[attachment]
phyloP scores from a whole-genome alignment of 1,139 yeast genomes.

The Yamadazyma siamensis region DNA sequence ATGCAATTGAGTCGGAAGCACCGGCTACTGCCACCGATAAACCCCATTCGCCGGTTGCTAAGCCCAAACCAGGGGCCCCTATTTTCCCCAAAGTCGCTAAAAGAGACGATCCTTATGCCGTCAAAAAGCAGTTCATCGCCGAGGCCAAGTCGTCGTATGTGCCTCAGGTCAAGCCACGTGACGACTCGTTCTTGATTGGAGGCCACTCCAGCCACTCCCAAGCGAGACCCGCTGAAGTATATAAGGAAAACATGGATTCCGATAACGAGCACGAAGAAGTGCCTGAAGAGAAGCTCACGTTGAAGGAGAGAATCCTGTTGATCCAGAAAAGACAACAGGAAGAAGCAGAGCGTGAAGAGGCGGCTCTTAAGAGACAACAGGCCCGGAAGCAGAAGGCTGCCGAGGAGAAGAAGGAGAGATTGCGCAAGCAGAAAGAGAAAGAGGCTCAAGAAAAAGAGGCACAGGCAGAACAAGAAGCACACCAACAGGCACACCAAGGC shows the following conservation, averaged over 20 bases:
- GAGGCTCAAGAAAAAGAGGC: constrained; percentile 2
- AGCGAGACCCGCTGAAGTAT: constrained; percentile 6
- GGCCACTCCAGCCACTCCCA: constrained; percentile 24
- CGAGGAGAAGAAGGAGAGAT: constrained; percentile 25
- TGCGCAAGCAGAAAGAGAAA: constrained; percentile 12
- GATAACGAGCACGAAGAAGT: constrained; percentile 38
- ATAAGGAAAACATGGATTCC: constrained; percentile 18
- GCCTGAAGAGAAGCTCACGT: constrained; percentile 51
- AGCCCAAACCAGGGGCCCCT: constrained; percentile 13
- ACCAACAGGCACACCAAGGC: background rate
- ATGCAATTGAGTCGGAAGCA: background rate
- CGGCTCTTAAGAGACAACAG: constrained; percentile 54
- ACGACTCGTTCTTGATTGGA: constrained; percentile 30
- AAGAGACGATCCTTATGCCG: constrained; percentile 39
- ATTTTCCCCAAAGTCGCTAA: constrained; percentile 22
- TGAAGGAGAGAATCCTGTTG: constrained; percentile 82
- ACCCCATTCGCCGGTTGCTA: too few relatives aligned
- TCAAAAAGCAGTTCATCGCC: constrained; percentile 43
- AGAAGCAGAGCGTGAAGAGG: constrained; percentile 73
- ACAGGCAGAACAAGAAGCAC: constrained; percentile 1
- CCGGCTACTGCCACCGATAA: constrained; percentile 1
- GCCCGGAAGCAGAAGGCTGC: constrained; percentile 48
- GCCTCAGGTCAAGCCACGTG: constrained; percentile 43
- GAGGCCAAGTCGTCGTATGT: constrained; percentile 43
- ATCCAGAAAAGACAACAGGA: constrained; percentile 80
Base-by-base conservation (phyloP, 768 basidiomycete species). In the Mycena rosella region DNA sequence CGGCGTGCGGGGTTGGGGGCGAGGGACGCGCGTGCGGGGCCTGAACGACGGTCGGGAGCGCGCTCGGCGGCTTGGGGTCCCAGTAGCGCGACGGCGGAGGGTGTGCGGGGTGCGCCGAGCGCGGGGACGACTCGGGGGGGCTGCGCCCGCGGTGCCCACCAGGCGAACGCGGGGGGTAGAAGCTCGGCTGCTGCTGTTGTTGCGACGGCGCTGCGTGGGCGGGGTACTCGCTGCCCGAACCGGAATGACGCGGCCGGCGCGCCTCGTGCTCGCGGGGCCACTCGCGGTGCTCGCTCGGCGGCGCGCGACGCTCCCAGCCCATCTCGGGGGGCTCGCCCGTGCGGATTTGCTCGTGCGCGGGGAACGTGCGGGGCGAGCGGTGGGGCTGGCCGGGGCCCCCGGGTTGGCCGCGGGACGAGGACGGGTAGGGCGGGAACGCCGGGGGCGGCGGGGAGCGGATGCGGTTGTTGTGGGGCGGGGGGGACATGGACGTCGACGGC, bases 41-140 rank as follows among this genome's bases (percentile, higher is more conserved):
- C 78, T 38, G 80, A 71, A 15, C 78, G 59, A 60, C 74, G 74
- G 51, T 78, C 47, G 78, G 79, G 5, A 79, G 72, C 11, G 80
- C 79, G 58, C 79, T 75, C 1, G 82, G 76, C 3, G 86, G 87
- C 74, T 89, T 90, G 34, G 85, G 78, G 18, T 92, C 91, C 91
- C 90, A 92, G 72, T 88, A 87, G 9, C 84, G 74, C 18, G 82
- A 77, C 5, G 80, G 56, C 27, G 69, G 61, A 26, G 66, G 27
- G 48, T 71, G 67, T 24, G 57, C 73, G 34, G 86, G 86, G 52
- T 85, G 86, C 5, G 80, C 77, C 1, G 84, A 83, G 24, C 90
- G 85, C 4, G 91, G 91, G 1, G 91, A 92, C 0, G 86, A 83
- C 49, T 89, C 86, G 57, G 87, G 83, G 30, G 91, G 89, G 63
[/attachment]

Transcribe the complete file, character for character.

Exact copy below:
phyloP scores from a whole-genome alignment of 1,139 yeast genomes.

The Yamadazyma siamensis region DNA sequence ATGCAATTGAGTCGGAAGCACCGGCTACTGCCACCGATAAACCCCATTCGCCGGTTGCTAAGCCCAAACCAGGGGCCCCTATTTTCCCCAAAGTCGCTAAAAGAGACGATCCTTATGCCGTCAAAAAGCAGTTCATCGCCGAGGCCAAGTCGTCGTATGTGCCTCAGGTCAAGCCACGTGACGACTCGTTCTTGATTGGAGGCCACTCCAGCCACTCCCAAGCGAGACCCGCTGAAGTATATAAGGAAAACATGGATTCCGATAACGAGCACGAAGAAGTGCCTGAAGAGAAGCTCACGTTGAAGGAGAGAATCCTGTTGATCCAGAAAAGACAACAGGAAGAAGCAGAGCGTGAAGAGGCGGCTCTTAAGAGACAACAGGCCCGGAAGCAGAAGGCTGCCGAGGAGAAGAAGGAGAGATTGCGCAAGCAGAAAGAGAAAGAGGCTCAAGAAAAAGAGGCACAGGCAGAACAAGAAGCACACCAACAGGCACACCAAGGC shows the following conservation, averaged over 20 bases:
- GAGGCTCAAGAAAAAGAGGC: constrained; percentile 2
- AGCGAGACCCGCTGAAGTAT: constrained; percentile 6
- GGCCACTCCAGCCACTCCCA: constrained; percentile 24
- CGAGGAGAAGAAGGAGAGAT: constrained; percentile 25
- TGCGCAAGCAGAAAGAGAAA: constrained; percentile 12
- GATAACGAGCACGAAGAAGT: constrained; percentile 38
- ATAAGGAAAACATGGATTCC: constrained; percentile 18
- GCCTGAAGAGAAGCTCACGT: constrained; percentile 51
- AGCCCAAACCAGGGGCCCCT: constrained; percentile 13
- ACCAACAGGCACACCAAGGC: background rate
- ATGCAATTGAGTCGGAAGCA: background rate
- CGGCTCTTAAGAGACAACAG: constrained; percentile 54
- ACGACTCGTTCTTGATTGGA: constrained; percentile 30
- AAGAGACGATCCTTATGCCG: constrained; percentile 39
- ATTTTCCCCAAAGTCGCTAA: constrained; percentile 22
- TGAAGGAGAGAATCCTGTTG: constrained; percentile 82
- ACCCCATTCGCCGGTTGCTA: too few relatives aligned
- TCAAAAAGCAGTTCATCGCC: constrained; percentile 43
- AGAAGCAGAGCGTGAAGAGG: constrained; percentile 73
- ACAGGCAGAACAAGAAGCAC: constrained; percentile 1
- CCGGCTACTGCCACCGATAA: constrained; percentile 1
- GCCCGGAAGCAGAAGGCTGC: constrained; percentile 48
- GCCTCAGGTCAAGCCACGTG: constrained; percentile 43
- GAGGCCAAGTCGTCGTATGT: constrained; percentile 43
- ATCCAGAAAAGACAACAGGA: constrained; percentile 80
Base-by-base conservation (phyloP, 768 basidiomycete species). In the Mycena rosella region DNA sequence CGGCGTGCGGGGTTGGGGGCGAGGGACGCGCGTGCGGGGCCTGAACGACGGTCGGGAGCGCGCTCGGCGGCTTGGGGTCCCAGTAGCGCGACGGCGGAGGGTGTGCGGGGTGCGCCGAGCGCGGGGACGACTCGGGGGGGCTGCGCCCGCGGTGCCCACCAGGCGAACGCGGGGGGTAGAAGCTCGGCTGCTGCTGTTGTTGCGACGGCGCTGCGTGGGCGGGGTACTCGCTGCCCGAACCGGAATGACGCGGCCGGCGCGCCTCGTGCTCGCGGGGCCACTCGCGGTGCTCGCTCGGCGGCGCGCGACGCTCCCAGCCCATCTCGGGGGGCTCGCCCGTGCGGATTTGCTCGTGCGCGGGGAACGTGCGGGGCGAGCGGTGGGGCTGGCCGGGGCCCCCGGGTTGGCCGCGGGACGAGGACGGGTAGGGCGGGAACGCCGGGGGCGGCGGGGAGCGGATGCGGTTGTTGTGGGGCGGGGGGGACATGGACGTCGACGGC, bases 41-140 rank as follows among this genome's bases (percentile, higher is more conserved):
- C 78, T 38, G 80, A 71, A 15, C 78, G 59, A 60, C 74, G 74
- G 51, T 78, C 47, G 78, G 79, G 5, A 79, G 72, C 11, G 80
- C 79, G 58, C 79, T 75, C 1, G 82, G 76, C 3, G 86, G 87
- C 74, T 89, T 90, G 34, G 85, G 78, G 18, T 92, C 91, C 91
- C 90, A 92, G 72, T 88, A 87, G 9, C 84, G 74, C 18, G 82
- A 77, C 5, G 80, G 56, C 27, G 69, G 61, A 26, G 66, G 27
- G 48, T 71, G 67, T 24, G 57, C 73, G 34, G 86, G 86, G 52
- T 85, G 86, C 5, G 80, C 77, C 1, G 84, A 83, G 24, C 90
- G 85, C 4, G 91, G 91, G 1, G 91, A 92, C 0, G 86, A 83
- C 49, T 89, C 86, G 57, G 87, G 83, G 30, G 91, G 89, G 63